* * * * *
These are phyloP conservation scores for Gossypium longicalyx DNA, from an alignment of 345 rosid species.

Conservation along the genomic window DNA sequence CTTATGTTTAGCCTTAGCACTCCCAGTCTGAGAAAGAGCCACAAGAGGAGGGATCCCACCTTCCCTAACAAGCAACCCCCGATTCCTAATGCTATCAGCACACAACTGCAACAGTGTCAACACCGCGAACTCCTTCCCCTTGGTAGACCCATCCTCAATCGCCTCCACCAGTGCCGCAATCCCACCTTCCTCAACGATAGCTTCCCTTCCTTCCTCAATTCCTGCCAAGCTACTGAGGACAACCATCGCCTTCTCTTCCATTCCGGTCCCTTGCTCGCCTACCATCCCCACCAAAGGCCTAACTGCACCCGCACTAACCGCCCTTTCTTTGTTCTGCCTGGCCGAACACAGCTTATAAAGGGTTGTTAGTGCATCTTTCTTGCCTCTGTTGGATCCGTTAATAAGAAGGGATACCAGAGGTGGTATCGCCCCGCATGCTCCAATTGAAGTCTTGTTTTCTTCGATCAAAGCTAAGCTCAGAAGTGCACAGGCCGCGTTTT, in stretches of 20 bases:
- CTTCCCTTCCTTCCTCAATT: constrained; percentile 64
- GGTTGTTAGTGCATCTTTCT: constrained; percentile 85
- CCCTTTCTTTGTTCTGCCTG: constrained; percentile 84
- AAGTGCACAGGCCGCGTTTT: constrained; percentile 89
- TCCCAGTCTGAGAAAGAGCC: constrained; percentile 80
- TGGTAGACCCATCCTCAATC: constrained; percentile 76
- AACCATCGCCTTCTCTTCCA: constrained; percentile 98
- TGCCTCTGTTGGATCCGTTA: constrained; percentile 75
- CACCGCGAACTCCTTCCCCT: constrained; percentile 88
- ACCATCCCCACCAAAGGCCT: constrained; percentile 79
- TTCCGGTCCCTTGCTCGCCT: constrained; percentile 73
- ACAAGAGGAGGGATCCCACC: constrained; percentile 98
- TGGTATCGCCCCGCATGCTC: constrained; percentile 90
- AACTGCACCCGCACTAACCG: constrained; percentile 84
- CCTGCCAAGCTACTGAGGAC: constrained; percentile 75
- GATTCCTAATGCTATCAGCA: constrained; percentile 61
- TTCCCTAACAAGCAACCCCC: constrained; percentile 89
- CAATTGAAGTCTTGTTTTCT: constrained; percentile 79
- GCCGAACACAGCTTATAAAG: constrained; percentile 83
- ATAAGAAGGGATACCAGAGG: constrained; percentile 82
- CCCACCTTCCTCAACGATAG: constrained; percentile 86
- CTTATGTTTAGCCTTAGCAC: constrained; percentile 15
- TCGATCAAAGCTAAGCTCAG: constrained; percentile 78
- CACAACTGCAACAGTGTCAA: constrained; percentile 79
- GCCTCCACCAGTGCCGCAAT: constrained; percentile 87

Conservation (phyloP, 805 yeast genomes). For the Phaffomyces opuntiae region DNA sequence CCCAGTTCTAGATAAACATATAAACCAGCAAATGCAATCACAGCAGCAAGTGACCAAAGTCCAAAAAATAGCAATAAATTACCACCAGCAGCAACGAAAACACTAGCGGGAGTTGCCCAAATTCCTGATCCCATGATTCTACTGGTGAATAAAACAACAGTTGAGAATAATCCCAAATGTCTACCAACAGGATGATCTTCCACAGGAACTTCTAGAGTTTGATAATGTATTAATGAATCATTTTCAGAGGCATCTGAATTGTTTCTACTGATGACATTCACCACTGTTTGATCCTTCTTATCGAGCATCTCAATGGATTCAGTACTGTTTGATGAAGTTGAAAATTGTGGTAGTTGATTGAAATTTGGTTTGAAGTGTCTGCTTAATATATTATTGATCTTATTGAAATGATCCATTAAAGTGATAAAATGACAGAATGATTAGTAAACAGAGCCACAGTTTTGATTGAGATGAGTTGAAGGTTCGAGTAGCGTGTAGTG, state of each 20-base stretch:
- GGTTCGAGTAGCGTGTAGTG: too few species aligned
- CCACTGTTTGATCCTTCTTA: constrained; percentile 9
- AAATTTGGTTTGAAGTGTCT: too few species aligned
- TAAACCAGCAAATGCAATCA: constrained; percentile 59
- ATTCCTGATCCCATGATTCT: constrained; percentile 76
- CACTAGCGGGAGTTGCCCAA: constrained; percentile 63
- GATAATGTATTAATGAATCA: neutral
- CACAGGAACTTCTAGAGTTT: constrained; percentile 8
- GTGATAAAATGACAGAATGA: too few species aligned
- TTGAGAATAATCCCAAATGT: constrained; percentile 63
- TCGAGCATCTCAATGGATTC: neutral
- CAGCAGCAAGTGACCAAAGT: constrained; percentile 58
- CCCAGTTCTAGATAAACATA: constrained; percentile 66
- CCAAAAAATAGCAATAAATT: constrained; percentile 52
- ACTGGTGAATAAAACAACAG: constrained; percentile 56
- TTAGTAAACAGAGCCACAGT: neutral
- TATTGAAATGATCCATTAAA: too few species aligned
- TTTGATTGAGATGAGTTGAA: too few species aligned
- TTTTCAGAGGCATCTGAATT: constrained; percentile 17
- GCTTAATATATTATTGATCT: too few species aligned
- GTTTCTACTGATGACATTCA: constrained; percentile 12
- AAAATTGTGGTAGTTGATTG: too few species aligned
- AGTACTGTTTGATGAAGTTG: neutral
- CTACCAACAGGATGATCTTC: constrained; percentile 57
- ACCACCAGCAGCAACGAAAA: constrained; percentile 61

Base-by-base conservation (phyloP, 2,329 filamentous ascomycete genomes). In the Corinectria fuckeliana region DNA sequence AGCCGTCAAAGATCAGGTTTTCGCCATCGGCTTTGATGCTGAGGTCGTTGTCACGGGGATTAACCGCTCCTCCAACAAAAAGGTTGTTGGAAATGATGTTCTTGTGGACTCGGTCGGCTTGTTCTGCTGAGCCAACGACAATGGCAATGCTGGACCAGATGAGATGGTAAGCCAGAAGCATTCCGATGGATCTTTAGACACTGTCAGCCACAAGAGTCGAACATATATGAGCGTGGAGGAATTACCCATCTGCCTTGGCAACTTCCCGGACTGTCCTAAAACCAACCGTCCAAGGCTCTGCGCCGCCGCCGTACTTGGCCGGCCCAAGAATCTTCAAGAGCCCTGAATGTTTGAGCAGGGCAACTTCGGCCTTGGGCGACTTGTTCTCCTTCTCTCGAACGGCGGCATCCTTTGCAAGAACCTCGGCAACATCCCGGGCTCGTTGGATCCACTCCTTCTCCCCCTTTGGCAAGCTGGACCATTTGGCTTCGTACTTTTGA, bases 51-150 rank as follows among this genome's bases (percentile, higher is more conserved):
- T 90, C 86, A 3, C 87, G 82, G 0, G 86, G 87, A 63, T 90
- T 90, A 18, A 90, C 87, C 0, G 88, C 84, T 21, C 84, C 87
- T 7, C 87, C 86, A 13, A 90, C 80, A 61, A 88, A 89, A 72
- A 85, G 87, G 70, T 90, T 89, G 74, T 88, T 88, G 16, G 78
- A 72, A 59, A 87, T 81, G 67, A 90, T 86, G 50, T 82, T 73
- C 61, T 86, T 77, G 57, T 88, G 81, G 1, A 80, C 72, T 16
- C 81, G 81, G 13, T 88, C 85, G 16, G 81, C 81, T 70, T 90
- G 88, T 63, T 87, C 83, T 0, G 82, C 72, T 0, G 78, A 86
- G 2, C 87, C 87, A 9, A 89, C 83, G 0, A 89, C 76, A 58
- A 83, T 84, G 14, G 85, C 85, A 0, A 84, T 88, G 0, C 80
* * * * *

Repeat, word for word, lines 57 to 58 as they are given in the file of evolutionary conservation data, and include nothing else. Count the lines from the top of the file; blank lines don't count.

- T 7, C 87, C 86, A 13, A 90, C 80, A 61, A 88, A 89, A 72
- A 85, G 87, G 70, T 90, T 89, G 74, T 88, T 88, G 16, G 78